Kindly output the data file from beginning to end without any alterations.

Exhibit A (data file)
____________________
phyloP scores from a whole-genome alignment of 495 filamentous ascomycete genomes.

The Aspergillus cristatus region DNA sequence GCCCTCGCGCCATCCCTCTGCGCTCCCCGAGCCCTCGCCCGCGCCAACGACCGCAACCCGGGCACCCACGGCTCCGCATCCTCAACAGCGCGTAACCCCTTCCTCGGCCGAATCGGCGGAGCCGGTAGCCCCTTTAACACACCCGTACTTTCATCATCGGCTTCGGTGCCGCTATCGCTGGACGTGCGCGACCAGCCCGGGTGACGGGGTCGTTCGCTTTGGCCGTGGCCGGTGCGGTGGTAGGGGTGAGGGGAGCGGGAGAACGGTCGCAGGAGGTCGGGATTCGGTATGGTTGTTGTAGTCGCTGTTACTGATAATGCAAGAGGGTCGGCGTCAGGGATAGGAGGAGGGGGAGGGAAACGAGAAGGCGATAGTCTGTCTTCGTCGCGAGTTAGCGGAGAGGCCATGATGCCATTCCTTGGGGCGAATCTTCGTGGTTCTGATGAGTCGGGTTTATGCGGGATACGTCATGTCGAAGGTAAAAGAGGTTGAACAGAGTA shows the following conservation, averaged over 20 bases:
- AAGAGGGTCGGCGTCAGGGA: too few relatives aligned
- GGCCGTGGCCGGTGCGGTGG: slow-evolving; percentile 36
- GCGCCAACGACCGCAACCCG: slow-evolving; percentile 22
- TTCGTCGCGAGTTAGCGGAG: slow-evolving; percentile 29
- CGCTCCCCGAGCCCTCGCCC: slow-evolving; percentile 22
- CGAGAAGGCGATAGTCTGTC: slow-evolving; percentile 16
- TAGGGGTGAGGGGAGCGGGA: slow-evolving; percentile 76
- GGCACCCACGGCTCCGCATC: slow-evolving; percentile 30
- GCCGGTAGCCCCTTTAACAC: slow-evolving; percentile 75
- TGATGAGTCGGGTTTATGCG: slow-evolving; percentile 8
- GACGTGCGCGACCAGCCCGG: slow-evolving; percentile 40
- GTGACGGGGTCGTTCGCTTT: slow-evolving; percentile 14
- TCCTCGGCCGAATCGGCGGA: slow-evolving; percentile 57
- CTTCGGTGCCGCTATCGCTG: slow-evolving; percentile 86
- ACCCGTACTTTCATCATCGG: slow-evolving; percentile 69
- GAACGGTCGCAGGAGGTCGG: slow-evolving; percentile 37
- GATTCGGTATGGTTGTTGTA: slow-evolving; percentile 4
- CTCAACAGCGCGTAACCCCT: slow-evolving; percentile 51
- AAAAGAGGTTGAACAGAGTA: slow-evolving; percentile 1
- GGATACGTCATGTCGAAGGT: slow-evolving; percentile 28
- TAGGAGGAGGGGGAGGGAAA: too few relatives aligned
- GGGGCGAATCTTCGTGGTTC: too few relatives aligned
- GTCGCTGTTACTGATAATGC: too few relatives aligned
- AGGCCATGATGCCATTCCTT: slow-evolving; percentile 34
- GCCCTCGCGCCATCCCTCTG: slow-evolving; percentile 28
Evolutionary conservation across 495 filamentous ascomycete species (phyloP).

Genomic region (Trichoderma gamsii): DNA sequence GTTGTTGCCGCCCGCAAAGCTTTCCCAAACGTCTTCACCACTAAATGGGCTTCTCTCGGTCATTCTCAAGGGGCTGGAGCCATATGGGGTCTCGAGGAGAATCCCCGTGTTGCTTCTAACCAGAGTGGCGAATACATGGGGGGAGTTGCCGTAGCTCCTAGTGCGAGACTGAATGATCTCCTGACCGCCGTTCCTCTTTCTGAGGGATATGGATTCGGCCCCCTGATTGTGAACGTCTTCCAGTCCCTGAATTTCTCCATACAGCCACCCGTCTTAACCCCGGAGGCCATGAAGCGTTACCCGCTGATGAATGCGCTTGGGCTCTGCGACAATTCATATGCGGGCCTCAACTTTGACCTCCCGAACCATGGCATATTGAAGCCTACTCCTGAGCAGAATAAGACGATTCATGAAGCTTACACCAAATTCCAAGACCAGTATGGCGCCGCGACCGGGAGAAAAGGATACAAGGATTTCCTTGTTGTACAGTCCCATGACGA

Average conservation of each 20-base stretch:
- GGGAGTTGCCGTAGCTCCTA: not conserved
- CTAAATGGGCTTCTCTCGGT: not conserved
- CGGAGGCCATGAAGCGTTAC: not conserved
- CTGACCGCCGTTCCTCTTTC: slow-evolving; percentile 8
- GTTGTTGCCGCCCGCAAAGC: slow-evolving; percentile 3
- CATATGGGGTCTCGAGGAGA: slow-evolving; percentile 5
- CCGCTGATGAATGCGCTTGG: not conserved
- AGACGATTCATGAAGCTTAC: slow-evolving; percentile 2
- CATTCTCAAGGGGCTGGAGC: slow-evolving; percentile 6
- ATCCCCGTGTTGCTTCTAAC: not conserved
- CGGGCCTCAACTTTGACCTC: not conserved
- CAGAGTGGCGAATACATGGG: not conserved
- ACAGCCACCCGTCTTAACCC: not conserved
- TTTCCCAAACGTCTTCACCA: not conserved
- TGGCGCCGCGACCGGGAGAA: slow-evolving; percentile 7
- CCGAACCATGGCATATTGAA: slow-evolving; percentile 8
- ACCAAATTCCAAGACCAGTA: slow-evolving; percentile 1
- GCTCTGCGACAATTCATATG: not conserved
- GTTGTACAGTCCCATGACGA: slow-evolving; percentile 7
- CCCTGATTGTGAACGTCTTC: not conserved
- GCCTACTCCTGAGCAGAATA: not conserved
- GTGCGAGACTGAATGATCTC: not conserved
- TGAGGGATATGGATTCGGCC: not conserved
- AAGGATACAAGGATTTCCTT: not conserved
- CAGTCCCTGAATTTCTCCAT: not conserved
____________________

phyloP scores from a whole-genome alignment of 495 filamentous ascomycete genomes.

The Aspergillus cristatus region DNA sequence GCCCTCGCGCCATCCCTCTGCGCTCCCCGAGCCCTCGCCCGCGCCAACGACCGCAACCCGGGCACCCACGGCTCCGCATCCTCAACAGCGCGTAACCCCTTCCTCGGCCGAATCGGCGGAGCCGGTAGCCCCTTTAACACACCCGTACTTTCATCATCGGCTTCGGTGCCGCTATCGCTGGACGTGCGCGACCAGCCCGGGTGACGGGGTCGTTCGCTTTGGCCGTGGCCGGTGCGGTGGTAGGGGTGAGGGGAGCGGGAGAACGGTCGCAGGAGGTCGGGATTCGGTATGGTTGTTGTAGTCGCTGTTACTGATAATGCAAGAGGGTCGGCGTCAGGGATAGGAGGAGGGGGAGGGAAACGAGAAGGCGATAGTCTGTCTTCGTCGCGAGTTAGCGGAGAGGCCATGATGCCATTCCTTGGGGCGAATCTTCGTGGTTCTGATGAGTCGGGTTTATGCGGGATACGTCATGTCGAAGGTAAAAGAGGTTGAACAGAGTA shows the following conservation, averaged over 20 bases:
- AAGAGGGTCGGCGTCAGGGA: too few relatives aligned
- GGCCGTGGCCGGTGCGGTGG: slow-evolving; percentile 36
- GCGCCAACGACCGCAACCCG: slow-evolving; percentile 22
- TTCGTCGCGAGTTAGCGGAG: slow-evolving; percentile 29
- CGCTCCCCGAGCCCTCGCCC: slow-evolving; percentile 22
- CGAGAAGGCGATAGTCTGTC: slow-evolving; percentile 16
- TAGGGGTGAGGGGAGCGGGA: slow-evolving; percentile 76
- GGCACCCACGGCTCCGCATC: slow-evolving; percentile 30
- GCCGGTAGCCCCTTTAACAC: slow-evolving; percentile 75
- TGATGAGTCGGGTTTATGCG: slow-evolving; percentile 8
- GACGTGCGCGACCAGCCCGG: slow-evolving; percentile 40
- GTGACGGGGTCGTTCGCTTT: slow-evolving; percentile 14
- TCCTCGGCCGAATCGGCGGA: slow-evolving; percentile 57
- CTTCGGTGCCGCTATCGCTG: slow-evolving; percentile 86
- ACCCGTACTTTCATCATCGG: slow-evolving; percentile 69
- GAACGGTCGCAGGAGGTCGG: slow-evolving; percentile 37
- GATTCGGTATGGTTGTTGTA: slow-evolving; percentile 4
- CTCAACAGCGCGTAACCCCT: slow-evolving; percentile 51
- AAAAGAGGTTGAACAGAGTA: slow-evolving; percentile 1
- GGATACGTCATGTCGAAGGT: slow-evolving; percentile 28
- TAGGAGGAGGGGGAGGGAAA: too few relatives aligned
- GGGGCGAATCTTCGTGGTTC: too few relatives aligned
- GTCGCTGTTACTGATAATGC: too few relatives aligned
- AGGCCATGATGCCATTCCTT: slow-evolving; percentile 34
- GCCCTCGCGCCATCCCTCTG: slow-evolving; percentile 28
Evolutionary conservation across 495 filamentous ascomycete species (phyloP).

Genomic region (Trichoderma gamsii): DNA sequence GTTGTTGCCGCCCGCAAAGCTTTCCCAAACGTCTTCACCACTAAATGGGCTTCTCTCGGTCATTCTCAAGGGGCTGGAGCCATATGGGGTCTCGAGGAGAATCCCCGTGTTGCTTCTAACCAGAGTGGCGAATACATGGGGGGAGTTGCCGTAGCTCCTAGTGCGAGACTGAATGATCTCCTGACCGCCGTTCCTCTTTCTGAGGGATATGGATTCGGCCCCCTGATTGTGAACGTCTTCCAGTCCCTGAATTTCTCCATACAGCCACCCGTCTTAACCCCGGAGGCCATGAAGCGTTACCCGCTGATGAATGCGCTTGGGCTCTGCGACAATTCATATGCGGGCCTCAACTTTGACCTCCCGAACCATGGCATATTGAAGCCTACTCCTGAGCAGAATAAGACGATTCATGAAGCTTACACCAAATTCCAAGACCAGTATGGCGCCGCGACCGGGAGAAAAGGATACAAGGATTTCCTTGTTGTACAGTCCCATGACGA

Average conservation of each 20-base stretch:
- GGGAGTTGCCGTAGCTCCTA: not conserved
- CTAAATGGGCTTCTCTCGGT: not conserved
- CGGAGGCCATGAAGCGTTAC: not conserved
- CTGACCGCCGTTCCTCTTTC: slow-evolving; percentile 8
- GTTGTTGCCGCCCGCAAAGC: slow-evolving; percentile 3
- CATATGGGGTCTCGAGGAGA: slow-evolving; percentile 5
- CCGCTGATGAATGCGCTTGG: not conserved
- AGACGATTCATGAAGCTTAC: slow-evolving; percentile 2
- CATTCTCAAGGGGCTGGAGC: slow-evolving; percentile 6
- ATCCCCGTGTTGCTTCTAAC: not conserved
- CGGGCCTCAACTTTGACCTC: not conserved
- CAGAGTGGCGAATACATGGG: not conserved
- ACAGCCACCCGTCTTAACCC: not conserved
- TTTCCCAAACGTCTTCACCA: not conserved
- TGGCGCCGCGACCGGGAGAA: slow-evolving; percentile 7
- CCGAACCATGGCATATTGAA: slow-evolving; percentile 8
- ACCAAATTCCAAGACCAGTA: slow-evolving; percentile 1
- GCTCTGCGACAATTCATATG: not conserved
- GTTGTACAGTCCCATGACGA: slow-evolving; percentile 7
- CCCTGATTGTGAACGTCTTC: not conserved
- GCCTACTCCTGAGCAGAATA: not conserved
- GTGCGAGACTGAATGATCTC: not conserved
- TGAGGGATATGGATTCGGCC: not conserved
- AAGGATACAAGGATTTCCTT: not conserved
- CAGTCCCTGAATTTCTCCAT: not conserved